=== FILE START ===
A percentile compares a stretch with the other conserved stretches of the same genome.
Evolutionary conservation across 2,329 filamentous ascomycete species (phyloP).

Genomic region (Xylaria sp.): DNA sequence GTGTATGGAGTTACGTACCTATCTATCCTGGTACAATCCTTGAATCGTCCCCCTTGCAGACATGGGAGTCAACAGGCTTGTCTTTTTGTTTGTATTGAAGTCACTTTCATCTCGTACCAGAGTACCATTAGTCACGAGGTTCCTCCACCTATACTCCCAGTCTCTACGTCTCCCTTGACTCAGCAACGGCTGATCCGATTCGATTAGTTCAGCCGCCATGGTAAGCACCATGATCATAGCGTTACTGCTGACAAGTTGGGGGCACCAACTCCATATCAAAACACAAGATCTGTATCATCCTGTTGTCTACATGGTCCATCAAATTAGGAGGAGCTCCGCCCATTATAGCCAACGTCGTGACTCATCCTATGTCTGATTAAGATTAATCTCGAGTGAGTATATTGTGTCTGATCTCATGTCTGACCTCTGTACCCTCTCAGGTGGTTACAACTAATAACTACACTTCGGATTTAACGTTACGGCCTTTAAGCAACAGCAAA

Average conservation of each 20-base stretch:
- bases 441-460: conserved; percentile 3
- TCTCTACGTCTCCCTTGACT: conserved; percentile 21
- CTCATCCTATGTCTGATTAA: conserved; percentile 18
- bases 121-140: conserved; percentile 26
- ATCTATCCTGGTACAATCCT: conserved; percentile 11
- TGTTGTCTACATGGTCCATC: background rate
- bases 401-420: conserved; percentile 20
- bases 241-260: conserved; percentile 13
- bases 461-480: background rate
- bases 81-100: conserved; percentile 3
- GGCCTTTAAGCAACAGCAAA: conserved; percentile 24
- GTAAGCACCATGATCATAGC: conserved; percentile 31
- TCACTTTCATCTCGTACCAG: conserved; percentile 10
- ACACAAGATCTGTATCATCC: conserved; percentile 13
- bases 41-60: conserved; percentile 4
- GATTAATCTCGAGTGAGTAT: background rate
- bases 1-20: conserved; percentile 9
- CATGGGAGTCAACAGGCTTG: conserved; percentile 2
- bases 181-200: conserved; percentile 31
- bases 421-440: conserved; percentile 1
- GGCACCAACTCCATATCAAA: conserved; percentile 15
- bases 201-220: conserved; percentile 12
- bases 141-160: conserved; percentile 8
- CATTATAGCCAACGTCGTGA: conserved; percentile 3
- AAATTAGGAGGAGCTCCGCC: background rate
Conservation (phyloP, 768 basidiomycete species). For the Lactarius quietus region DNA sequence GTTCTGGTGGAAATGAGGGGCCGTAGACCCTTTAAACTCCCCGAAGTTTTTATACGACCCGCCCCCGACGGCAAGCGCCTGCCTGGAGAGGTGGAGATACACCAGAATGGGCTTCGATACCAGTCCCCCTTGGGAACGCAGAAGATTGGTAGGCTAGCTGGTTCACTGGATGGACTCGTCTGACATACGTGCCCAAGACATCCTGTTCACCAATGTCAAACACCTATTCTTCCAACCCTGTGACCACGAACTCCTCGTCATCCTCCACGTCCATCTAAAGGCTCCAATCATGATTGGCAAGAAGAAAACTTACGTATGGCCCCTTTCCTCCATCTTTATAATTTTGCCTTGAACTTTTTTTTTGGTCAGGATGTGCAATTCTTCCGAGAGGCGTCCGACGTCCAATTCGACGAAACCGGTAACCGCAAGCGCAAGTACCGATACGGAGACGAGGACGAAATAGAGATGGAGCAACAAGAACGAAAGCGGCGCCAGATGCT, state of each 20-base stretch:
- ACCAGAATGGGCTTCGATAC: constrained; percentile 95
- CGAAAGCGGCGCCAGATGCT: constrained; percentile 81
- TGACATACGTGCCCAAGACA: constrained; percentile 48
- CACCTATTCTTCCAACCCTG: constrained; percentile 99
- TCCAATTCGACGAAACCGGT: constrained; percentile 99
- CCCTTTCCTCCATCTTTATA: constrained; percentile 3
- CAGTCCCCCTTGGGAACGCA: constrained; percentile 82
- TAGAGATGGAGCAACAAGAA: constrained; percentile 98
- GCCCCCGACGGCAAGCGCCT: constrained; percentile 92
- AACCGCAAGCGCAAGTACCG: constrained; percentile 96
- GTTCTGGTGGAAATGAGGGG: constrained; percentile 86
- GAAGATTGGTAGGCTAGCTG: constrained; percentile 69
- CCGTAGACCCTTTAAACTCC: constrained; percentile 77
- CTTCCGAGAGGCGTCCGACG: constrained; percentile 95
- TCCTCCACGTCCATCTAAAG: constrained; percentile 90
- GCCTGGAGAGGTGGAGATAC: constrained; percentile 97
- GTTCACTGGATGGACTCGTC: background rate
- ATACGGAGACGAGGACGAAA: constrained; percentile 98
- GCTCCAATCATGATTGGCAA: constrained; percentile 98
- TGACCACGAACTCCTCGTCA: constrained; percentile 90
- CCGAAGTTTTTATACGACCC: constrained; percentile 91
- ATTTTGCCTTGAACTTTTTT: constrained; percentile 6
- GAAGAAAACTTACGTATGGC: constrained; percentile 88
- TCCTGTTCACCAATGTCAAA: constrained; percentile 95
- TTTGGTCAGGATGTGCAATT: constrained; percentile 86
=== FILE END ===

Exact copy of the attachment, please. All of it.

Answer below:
A percentile compares a stretch with the other conserved stretches of the same genome.
Evolutionary conservation across 2,329 filamentous ascomycete species (phyloP).

Genomic region (Xylaria sp.): DNA sequence GTGTATGGAGTTACGTACCTATCTATCCTGGTACAATCCTTGAATCGTCCCCCTTGCAGACATGGGAGTCAACAGGCTTGTCTTTTTGTTTGTATTGAAGTCACTTTCATCTCGTACCAGAGTACCATTAGTCACGAGGTTCCTCCACCTATACTCCCAGTCTCTACGTCTCCCTTGACTCAGCAACGGCTGATCCGATTCGATTAGTTCAGCCGCCATGGTAAGCACCATGATCATAGCGTTACTGCTGACAAGTTGGGGGCACCAACTCCATATCAAAACACAAGATCTGTATCATCCTGTTGTCTACATGGTCCATCAAATTAGGAGGAGCTCCGCCCATTATAGCCAACGTCGTGACTCATCCTATGTCTGATTAAGATTAATCTCGAGTGAGTATATTGTGTCTGATCTCATGTCTGACCTCTGTACCCTCTCAGGTGGTTACAACTAATAACTACACTTCGGATTTAACGTTACGGCCTTTAAGCAACAGCAAA

Average conservation of each 20-base stretch:
- bases 441-460: conserved; percentile 3
- TCTCTACGTCTCCCTTGACT: conserved; percentile 21
- CTCATCCTATGTCTGATTAA: conserved; percentile 18
- bases 121-140: conserved; percentile 26
- ATCTATCCTGGTACAATCCT: conserved; percentile 11
- TGTTGTCTACATGGTCCATC: background rate
- bases 401-420: conserved; percentile 20
- bases 241-260: conserved; percentile 13
- bases 461-480: background rate
- bases 81-100: conserved; percentile 3
- GGCCTTTAAGCAACAGCAAA: conserved; percentile 24
- GTAAGCACCATGATCATAGC: conserved; percentile 31
- TCACTTTCATCTCGTACCAG: conserved; percentile 10
- ACACAAGATCTGTATCATCC: conserved; percentile 13
- bases 41-60: conserved; percentile 4
- GATTAATCTCGAGTGAGTAT: background rate
- bases 1-20: conserved; percentile 9
- CATGGGAGTCAACAGGCTTG: conserved; percentile 2
- bases 181-200: conserved; percentile 31
- bases 421-440: conserved; percentile 1
- GGCACCAACTCCATATCAAA: conserved; percentile 15
- bases 201-220: conserved; percentile 12
- bases 141-160: conserved; percentile 8
- CATTATAGCCAACGTCGTGA: conserved; percentile 3
- AAATTAGGAGGAGCTCCGCC: background rate
Conservation (phyloP, 768 basidiomycete species). For the Lactarius quietus region DNA sequence GTTCTGGTGGAAATGAGGGGCCGTAGACCCTTTAAACTCCCCGAAGTTTTTATACGACCCGCCCCCGACGGCAAGCGCCTGCCTGGAGAGGTGGAGATACACCAGAATGGGCTTCGATACCAGTCCCCCTTGGGAACGCAGAAGATTGGTAGGCTAGCTGGTTCACTGGATGGACTCGTCTGACATACGTGCCCAAGACATCCTGTTCACCAATGTCAAACACCTATTCTTCCAACCCTGTGACCACGAACTCCTCGTCATCCTCCACGTCCATCTAAAGGCTCCAATCATGATTGGCAAGAAGAAAACTTACGTATGGCCCCTTTCCTCCATCTTTATAATTTTGCCTTGAACTTTTTTTTTGGTCAGGATGTGCAATTCTTCCGAGAGGCGTCCGACGTCCAATTCGACGAAACCGGTAACCGCAAGCGCAAGTACCGATACGGAGACGAGGACGAAATAGAGATGGAGCAACAAGAACGAAAGCGGCGCCAGATGCT, state of each 20-base stretch:
- ACCAGAATGGGCTTCGATAC: constrained; percentile 95
- CGAAAGCGGCGCCAGATGCT: constrained; percentile 81
- TGACATACGTGCCCAAGACA: constrained; percentile 48
- CACCTATTCTTCCAACCCTG: constrained; percentile 99
- TCCAATTCGACGAAACCGGT: constrained; percentile 99
- CCCTTTCCTCCATCTTTATA: constrained; percentile 3
- CAGTCCCCCTTGGGAACGCA: constrained; percentile 82
- TAGAGATGGAGCAACAAGAA: constrained; percentile 98
- GCCCCCGACGGCAAGCGCCT: constrained; percentile 92
- AACCGCAAGCGCAAGTACCG: constrained; percentile 96
- GTTCTGGTGGAAATGAGGGG: constrained; percentile 86
- GAAGATTGGTAGGCTAGCTG: constrained; percentile 69
- CCGTAGACCCTTTAAACTCC: constrained; percentile 77
- CTTCCGAGAGGCGTCCGACG: constrained; percentile 95
- TCCTCCACGTCCATCTAAAG: constrained; percentile 90
- GCCTGGAGAGGTGGAGATAC: constrained; percentile 97
- GTTCACTGGATGGACTCGTC: background rate
- ATACGGAGACGAGGACGAAA: constrained; percentile 98
- GCTCCAATCATGATTGGCAA: constrained; percentile 98
- TGACCACGAACTCCTCGTCA: constrained; percentile 90
- CCGAAGTTTTTATACGACCC: constrained; percentile 91
- ATTTTGCCTTGAACTTTTTT: constrained; percentile 6
- GAAGAAAACTTACGTATGGC: constrained; percentile 88
- TCCTGTTCACCAATGTCAAA: constrained; percentile 95
- TTTGGTCAGGATGTGCAATT: constrained; percentile 86